Case Report
Caecal volvulus: a cause for intestinal obstruction
Sangeetha Siva, N. Satish, H.V. Shivaram
Department of General Surgery,
St. Philomenas Hospital, Mother Teresa Road,
Bangalore, India

Corresponding Author
: Dr. H.V. Shivaram


Caecal volvulus is a rare clinical condition causing intestinal obstruction. It is responsible for 1% of all adult intestinal obstructions and 30% of all cases of volvulus involving the colon. The most common signs associated with it are abdominal pain, constipation and vomiting; none of which are specific for the condition.[1] Abdominal radiography permits diagnosis in 70% of cases by 3 typical signs: caecum dilatation, a single air–fluid level in the right lower quadrant, and absence of gas in the colon.[2] The CT scan typically shows a massively dilated caecum with associated small bowel dilation. The twisted or “whirl” mesenteric configuration around the ileocolic artery is pathognomonic of axial caecal volvulus. Overall, radiographic studies confirm the diagnosis of caecal volvulus 90% of the time. The remainder are diagnosed at surgery.[3] In this report we present the case of a 70-year-old woman with caecal volvulus.

Case report

A 70-year-old woman presented with acute pain abdomen, vomiting and constipation since one day. The pain was diffuse and colicky in nature. She had no co-morbid illness and no history of surgery in the past.
X-ray abdomen (erect and supine) (Figure 1) showed a loop of dilated large bowel on the right side with multiple loops  of dilated small bowel showing air fluid levels. CT abdomenand pelvis (Figure 2) revealed a large caecal volvulus with an obstructed proximal bowel and a decompressed distal colon with malrotation of the gut. An emergency laparotomy was performed which confirmed the presence of caecal volvulus and malrotation of the gut. The caecum was massively dilated with a few gangrenous patches (Figure 3). Detorsion and a right hemicolectomy with primary anastomosis using a stapler was performed. The post-operative recovery was uneventful and the patient was discharged after 8 days.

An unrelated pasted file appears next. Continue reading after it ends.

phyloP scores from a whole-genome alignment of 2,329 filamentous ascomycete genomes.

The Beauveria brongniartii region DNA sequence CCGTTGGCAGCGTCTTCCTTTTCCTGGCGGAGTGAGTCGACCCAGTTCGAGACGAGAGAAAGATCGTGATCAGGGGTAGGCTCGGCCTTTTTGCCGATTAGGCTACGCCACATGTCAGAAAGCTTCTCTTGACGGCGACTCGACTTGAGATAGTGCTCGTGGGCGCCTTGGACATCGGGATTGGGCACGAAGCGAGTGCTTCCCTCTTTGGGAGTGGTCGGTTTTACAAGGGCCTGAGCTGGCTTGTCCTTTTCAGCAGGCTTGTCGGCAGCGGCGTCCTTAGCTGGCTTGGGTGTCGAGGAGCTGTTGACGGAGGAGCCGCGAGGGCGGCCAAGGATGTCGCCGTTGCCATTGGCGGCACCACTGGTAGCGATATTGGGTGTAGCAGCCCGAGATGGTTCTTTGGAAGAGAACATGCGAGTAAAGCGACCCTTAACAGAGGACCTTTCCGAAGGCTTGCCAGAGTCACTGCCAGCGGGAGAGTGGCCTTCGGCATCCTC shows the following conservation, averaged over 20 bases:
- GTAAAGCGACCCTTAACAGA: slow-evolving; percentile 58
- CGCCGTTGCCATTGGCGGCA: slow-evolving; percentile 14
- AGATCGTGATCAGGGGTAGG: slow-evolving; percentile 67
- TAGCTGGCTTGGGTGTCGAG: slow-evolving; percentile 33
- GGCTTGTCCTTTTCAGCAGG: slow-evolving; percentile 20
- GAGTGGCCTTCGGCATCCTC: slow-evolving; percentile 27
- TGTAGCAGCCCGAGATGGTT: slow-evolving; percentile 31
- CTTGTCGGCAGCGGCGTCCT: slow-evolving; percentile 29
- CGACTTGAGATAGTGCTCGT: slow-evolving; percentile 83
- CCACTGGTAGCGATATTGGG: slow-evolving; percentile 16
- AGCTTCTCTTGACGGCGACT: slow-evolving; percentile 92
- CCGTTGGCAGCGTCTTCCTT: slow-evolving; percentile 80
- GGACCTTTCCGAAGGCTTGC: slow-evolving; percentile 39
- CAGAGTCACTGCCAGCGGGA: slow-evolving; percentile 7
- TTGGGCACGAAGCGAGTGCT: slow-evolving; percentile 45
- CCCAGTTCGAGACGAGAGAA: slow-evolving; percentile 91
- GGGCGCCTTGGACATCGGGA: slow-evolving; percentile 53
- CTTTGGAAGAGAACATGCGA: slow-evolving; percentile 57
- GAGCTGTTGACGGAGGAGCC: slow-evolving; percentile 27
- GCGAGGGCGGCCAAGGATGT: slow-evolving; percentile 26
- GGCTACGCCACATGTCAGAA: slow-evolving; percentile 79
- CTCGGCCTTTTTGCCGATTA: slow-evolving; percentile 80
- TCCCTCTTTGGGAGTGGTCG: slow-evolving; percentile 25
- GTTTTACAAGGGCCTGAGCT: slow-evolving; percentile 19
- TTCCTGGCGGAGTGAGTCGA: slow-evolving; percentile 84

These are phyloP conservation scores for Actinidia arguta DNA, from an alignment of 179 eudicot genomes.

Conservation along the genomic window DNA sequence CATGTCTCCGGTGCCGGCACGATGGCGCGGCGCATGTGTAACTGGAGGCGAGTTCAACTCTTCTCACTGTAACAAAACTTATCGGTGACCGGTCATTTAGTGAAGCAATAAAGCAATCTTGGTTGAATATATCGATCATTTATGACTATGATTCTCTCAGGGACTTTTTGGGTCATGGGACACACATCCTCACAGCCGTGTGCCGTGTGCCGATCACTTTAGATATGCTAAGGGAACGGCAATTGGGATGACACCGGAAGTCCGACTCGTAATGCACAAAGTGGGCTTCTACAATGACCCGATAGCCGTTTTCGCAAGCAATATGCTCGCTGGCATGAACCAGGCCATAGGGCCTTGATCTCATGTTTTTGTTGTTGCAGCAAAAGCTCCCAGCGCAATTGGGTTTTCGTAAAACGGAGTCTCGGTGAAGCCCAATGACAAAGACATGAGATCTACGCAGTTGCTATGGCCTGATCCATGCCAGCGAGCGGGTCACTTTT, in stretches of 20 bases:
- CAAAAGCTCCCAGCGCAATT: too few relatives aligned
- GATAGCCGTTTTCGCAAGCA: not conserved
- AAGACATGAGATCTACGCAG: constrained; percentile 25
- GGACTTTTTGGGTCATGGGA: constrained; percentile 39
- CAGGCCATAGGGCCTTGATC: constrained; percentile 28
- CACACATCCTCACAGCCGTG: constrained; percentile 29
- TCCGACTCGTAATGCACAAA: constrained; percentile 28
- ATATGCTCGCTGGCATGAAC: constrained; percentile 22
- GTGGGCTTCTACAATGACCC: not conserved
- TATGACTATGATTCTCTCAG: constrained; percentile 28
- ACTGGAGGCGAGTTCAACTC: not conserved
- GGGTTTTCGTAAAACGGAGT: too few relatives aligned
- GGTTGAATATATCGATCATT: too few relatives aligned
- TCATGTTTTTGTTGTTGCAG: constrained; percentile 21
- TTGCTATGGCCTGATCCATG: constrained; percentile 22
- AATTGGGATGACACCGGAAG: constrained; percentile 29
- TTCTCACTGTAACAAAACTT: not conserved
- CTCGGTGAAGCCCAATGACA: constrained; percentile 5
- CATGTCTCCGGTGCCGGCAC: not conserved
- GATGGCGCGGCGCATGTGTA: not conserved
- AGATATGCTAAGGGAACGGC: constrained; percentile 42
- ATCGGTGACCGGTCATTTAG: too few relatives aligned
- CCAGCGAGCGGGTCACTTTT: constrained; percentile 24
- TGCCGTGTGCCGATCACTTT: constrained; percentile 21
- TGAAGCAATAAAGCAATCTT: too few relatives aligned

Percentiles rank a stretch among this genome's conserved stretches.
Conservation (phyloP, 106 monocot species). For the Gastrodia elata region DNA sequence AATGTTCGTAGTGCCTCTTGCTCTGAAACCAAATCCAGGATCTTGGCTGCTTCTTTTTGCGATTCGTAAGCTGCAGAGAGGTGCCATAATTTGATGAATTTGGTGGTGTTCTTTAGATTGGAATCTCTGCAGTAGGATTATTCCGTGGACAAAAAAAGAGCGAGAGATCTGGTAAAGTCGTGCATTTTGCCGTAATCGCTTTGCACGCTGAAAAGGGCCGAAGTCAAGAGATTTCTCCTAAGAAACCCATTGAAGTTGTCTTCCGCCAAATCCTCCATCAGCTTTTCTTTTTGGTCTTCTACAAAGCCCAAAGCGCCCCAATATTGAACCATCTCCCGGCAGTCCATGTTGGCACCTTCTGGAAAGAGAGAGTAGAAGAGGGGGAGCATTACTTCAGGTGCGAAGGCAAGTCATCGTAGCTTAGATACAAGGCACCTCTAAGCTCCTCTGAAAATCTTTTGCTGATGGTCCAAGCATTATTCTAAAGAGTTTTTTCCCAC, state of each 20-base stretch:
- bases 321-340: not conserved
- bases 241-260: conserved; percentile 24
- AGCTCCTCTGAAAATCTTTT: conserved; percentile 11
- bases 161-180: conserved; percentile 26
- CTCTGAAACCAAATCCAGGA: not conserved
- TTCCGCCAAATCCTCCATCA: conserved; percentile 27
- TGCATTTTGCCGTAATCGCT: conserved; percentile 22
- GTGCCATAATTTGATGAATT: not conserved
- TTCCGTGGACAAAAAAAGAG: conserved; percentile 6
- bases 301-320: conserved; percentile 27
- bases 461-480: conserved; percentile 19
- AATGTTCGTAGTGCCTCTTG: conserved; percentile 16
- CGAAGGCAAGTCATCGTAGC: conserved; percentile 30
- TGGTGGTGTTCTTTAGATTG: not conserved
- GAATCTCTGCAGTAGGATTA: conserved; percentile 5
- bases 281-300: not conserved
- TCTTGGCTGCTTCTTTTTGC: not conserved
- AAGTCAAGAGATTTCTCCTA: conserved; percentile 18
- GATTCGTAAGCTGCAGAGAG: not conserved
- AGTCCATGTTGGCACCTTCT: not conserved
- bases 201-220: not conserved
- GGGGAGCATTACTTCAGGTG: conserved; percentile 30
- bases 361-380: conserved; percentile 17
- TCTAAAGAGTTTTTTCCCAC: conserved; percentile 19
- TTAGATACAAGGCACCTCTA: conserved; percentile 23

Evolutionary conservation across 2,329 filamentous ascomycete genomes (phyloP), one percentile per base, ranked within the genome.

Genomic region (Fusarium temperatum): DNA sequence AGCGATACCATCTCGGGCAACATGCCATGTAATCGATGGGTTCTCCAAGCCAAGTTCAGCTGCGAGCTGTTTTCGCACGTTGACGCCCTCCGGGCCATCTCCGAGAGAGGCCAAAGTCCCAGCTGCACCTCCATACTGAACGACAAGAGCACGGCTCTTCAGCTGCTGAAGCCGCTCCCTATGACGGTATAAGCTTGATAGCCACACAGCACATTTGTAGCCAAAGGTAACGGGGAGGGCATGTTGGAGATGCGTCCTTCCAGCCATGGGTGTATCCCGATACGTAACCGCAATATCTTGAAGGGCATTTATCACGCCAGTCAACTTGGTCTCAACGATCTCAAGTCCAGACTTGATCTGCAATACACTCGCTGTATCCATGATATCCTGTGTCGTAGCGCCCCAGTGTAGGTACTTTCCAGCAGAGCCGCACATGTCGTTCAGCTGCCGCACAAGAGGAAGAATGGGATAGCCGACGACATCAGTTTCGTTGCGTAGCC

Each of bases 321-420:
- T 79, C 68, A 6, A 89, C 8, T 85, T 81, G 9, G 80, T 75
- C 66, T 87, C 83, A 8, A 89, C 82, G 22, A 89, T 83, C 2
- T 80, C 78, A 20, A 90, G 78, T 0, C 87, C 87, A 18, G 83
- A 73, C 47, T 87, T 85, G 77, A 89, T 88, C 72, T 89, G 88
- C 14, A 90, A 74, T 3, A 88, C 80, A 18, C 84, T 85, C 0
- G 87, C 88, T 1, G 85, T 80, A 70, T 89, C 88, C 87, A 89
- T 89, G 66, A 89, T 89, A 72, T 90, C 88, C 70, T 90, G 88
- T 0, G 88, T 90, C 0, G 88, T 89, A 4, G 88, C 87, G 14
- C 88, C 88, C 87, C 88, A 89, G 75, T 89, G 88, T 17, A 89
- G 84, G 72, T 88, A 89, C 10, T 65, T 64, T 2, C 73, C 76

Patients with volvulus are commonly elderly, debilitated, and bedridden. It has also been postulated that postsurgical adhesions contribute to the formation of fixation points, thus promoting volvulus development. Other conditions, such as late-term pregnancy, high-fiber intake, adynamic ileus, chronic constipation, and distant colon obstruction, have also been implicated in caecal volvulus.[2] It is imperative to distinguish a caecal volvulus from a sigmoid volvulus. Caecal volvulus is more common in women, rotates in a clockwise direction, and is best treated by primary right colectomy. Sigmoid volvulus
on the other hand, is more common in men, rotates in a counterclockwise direction, and is often treated by intubation through the sigmoidoscope.[4-5]

Rapid diagnosis, resuscitation and surgery are imperative as the mortality rate in gangrenous caecal volvulus is 17-40%.[6Surgery is the treatment of choice and intervention is advised as soon as the diagnosis is made. Ileocolic resection without detorsion (eventually with pexy of the remnant colon) is the standard treatment and offers a low mortality rate with zero recurrence. Other contemporary surgical options include manual detorsion, caecopexy, caecostomy, and colectomy by open or laparoscopic approaches.[7] Attempts at reduction by colonoscopy or barium enema are anecdotal methods with a risk of dangerous delay before surgery.

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